Electronic Design

Counter Circuit Improves Oscilloscope Triggering

Internal trigger-and-hold circuits are used by oscilloscopes to trigger the sweep circuit reliably at lower frequencies. At high frequencies, however, other methods are generally necessary. Oscilloscope sweep circuits usually synchronize to high-frequency signals using direct subharmonic locking of the sweep multivibrator. The fastest oscilloscopes use resonant-tunnelingdiode countdown oscillators. Such methods have been used with a 50-GHz Tektronix CSA803 waveform analyzer to display sinewaves as high as 110 GHz \[1\].

When plugged into the scope’s external trigger input, the circuit in Figure 1 can provide reliable, low-jitter triggering for both older and modern oscilloscopes. The output is in the form of fast step-pulses, as seen in trace A of Figure 2, which occur on every 256th RF cycle. This constitutes a subharmonic frequency which is accurately phaselocked to the RF signal.

The fast step output from this circuit was used to externally trigger the Tektronix 515A oscilloscope (circa 1960) for trace B. This trace shows a clear 40-MHz sinewave with hundreds of traces superimposed, even though the oscilloscope’s bandwidth is only 15 MHz and its risetime is 23 ns. Lower frequencies are equally clear using this circuit. Trace C shows the blurry display resulting from the 40-MHz signal using the scope’s internal trigger setting, with hundreds of traces superimposed. These are provided by optimal tuning of the HF SYNC circuit within the Tek 515A, used without the benefit of the Figure 1 circuit.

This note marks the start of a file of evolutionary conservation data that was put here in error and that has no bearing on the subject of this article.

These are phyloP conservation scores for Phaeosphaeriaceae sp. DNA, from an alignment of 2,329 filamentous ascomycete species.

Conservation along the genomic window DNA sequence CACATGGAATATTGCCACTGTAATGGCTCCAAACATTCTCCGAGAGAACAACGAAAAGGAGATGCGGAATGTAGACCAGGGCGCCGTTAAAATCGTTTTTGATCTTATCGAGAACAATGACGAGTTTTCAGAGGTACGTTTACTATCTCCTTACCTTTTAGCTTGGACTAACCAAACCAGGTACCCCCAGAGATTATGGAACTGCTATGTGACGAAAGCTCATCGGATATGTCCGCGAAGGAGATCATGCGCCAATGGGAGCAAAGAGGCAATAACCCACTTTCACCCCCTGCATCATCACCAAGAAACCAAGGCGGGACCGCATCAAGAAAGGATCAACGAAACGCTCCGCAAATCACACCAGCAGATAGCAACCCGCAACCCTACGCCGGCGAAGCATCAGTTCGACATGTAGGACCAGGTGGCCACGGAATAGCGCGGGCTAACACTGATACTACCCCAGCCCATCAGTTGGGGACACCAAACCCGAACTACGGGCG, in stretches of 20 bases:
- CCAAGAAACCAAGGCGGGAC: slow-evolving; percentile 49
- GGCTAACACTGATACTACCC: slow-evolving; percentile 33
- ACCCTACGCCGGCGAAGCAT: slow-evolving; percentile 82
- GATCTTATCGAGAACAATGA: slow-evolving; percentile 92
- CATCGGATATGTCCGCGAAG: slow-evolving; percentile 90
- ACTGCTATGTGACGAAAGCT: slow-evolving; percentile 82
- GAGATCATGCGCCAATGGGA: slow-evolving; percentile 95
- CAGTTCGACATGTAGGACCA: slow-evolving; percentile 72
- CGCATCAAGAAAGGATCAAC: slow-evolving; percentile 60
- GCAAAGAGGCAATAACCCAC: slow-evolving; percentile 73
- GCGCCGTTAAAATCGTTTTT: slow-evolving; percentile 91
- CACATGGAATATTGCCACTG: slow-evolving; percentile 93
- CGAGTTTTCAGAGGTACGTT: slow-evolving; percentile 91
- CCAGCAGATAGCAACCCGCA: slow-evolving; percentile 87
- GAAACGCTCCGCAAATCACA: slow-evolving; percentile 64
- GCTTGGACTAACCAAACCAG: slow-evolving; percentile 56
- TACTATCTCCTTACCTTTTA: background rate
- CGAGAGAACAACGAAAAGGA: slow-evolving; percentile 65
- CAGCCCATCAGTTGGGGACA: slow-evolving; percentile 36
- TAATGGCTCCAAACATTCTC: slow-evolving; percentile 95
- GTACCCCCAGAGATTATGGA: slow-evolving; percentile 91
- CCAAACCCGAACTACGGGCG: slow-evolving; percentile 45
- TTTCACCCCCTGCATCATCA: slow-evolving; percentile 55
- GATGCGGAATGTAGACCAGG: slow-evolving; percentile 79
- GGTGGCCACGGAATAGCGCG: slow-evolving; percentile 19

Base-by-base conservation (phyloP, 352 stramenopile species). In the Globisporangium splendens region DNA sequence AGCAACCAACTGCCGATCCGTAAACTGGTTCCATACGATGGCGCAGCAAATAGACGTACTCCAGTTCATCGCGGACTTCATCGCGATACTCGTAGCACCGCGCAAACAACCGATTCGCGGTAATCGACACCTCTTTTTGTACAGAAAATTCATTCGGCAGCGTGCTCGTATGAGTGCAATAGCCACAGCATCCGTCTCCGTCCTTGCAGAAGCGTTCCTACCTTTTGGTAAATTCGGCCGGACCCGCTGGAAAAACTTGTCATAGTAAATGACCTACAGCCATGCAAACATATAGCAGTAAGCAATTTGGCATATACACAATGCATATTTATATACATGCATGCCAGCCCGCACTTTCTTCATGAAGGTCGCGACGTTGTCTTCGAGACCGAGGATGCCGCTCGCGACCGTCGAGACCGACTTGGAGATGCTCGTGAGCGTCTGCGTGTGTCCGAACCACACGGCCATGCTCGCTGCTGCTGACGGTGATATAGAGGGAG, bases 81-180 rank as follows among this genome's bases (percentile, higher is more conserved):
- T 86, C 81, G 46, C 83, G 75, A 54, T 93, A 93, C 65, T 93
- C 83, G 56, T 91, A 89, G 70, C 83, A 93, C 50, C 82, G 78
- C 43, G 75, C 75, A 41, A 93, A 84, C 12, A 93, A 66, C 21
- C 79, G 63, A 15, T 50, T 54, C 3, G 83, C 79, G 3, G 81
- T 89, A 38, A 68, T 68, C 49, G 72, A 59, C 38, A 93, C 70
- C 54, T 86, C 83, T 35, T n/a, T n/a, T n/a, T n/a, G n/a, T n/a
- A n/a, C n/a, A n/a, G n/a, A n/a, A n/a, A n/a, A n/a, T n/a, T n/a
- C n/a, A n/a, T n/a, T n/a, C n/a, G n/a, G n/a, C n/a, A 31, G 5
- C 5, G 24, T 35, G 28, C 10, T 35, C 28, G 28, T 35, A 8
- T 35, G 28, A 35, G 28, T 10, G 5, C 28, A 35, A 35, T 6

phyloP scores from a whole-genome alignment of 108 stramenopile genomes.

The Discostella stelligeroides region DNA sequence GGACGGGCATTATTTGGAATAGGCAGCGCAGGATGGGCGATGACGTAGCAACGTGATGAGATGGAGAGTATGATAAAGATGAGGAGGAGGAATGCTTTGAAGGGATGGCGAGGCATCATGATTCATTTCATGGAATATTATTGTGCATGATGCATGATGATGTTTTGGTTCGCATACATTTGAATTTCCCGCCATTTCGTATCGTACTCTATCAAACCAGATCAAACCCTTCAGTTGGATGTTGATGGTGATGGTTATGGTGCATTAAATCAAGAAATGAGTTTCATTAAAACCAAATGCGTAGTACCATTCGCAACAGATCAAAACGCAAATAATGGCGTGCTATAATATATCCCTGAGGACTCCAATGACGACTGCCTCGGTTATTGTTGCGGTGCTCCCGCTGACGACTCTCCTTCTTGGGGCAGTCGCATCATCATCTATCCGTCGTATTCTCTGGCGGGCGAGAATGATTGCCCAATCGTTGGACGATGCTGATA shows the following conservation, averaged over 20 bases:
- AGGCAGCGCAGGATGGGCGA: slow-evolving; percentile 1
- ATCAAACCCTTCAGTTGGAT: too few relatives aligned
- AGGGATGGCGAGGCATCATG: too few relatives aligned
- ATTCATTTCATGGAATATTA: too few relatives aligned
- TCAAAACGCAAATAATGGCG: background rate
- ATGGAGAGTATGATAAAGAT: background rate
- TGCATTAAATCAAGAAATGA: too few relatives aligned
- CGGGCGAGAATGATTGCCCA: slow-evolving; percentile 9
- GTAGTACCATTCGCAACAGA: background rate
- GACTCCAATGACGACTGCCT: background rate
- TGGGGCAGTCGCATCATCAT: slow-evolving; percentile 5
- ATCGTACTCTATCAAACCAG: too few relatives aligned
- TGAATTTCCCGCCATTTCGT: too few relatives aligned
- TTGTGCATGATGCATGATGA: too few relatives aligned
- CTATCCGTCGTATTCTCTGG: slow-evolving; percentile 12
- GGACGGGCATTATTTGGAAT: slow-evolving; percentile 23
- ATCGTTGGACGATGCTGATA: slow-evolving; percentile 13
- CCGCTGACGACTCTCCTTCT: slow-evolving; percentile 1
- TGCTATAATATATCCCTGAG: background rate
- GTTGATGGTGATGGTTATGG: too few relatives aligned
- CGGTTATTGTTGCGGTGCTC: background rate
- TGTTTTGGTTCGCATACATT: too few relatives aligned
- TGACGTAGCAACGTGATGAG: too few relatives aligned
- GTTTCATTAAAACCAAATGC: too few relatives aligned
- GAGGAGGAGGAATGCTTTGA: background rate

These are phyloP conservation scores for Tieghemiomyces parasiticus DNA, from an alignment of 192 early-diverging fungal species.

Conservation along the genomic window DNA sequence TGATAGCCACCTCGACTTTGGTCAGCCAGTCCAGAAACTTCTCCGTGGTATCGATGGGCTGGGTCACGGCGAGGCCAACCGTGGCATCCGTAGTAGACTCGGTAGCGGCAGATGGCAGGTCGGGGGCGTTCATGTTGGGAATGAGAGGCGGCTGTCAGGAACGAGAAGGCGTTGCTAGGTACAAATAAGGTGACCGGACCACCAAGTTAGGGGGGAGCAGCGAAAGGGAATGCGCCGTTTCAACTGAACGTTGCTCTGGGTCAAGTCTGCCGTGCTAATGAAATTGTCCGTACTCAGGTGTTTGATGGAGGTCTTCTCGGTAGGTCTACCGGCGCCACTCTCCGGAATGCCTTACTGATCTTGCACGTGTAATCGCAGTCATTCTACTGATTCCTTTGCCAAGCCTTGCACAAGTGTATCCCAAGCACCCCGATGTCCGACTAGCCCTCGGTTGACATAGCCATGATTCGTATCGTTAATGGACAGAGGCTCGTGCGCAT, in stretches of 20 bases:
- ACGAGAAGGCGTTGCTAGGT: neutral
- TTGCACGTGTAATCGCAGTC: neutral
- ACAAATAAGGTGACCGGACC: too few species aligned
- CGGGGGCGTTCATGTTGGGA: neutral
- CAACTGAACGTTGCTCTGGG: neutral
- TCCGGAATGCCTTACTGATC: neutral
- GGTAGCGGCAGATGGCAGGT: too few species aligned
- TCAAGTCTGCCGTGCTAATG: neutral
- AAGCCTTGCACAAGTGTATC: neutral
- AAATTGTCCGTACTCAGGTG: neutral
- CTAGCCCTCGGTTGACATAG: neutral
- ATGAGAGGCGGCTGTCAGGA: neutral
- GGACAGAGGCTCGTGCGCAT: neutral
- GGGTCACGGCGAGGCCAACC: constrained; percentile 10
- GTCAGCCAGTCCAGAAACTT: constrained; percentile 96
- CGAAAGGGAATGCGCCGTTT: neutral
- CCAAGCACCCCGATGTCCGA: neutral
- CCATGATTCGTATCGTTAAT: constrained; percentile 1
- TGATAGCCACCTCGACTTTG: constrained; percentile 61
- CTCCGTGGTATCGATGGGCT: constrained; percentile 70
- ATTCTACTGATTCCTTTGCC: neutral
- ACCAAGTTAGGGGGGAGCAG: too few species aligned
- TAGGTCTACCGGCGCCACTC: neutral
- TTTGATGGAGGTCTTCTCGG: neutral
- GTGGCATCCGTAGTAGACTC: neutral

Signals well above the oscilloscope bandwidth, such as the signal in trace B, suffer severe attenuation and phase problems. Yet, they’re still useful for displaying narrow-band signals. Accurate timebase calibration with several cycles per division is easy with this crisp the slow startup of this nominally 50-ns/div sweep.

According to the graticule divisions, the step pulse of trace A would seem to indicate a 10-ns risetime signal. But when measured against the sinewave calibration signal, its rising edge covers about one RF cycle. This shows that its actual risetime is about 25 ns. Such timebase behavior is not uncommon in older vintage oscilloscopes. Often, the most linear region is found later in the sweep.

For the oscilloscope in Figure 2, pulses and waveforms would best be delayed by a suitable delay cable or delayed-trigger technique. Using these methods would cause pulses and waveforms to appear at least 300 ns into the trace, for proper display at 50 ns/div. The first 300-ns section of the sweep would be shifted offscreen and ignored, leaving the most linear part onscreen.

Reference:

  1. E. Ozbay and D.M. Bloom, “110-GHz Monolithic Resonant-Tunneling-Diode Trigger Circuit,” IEEE Electron Device Letters, Vol. 12 (9), p. 480-482, September 1991.
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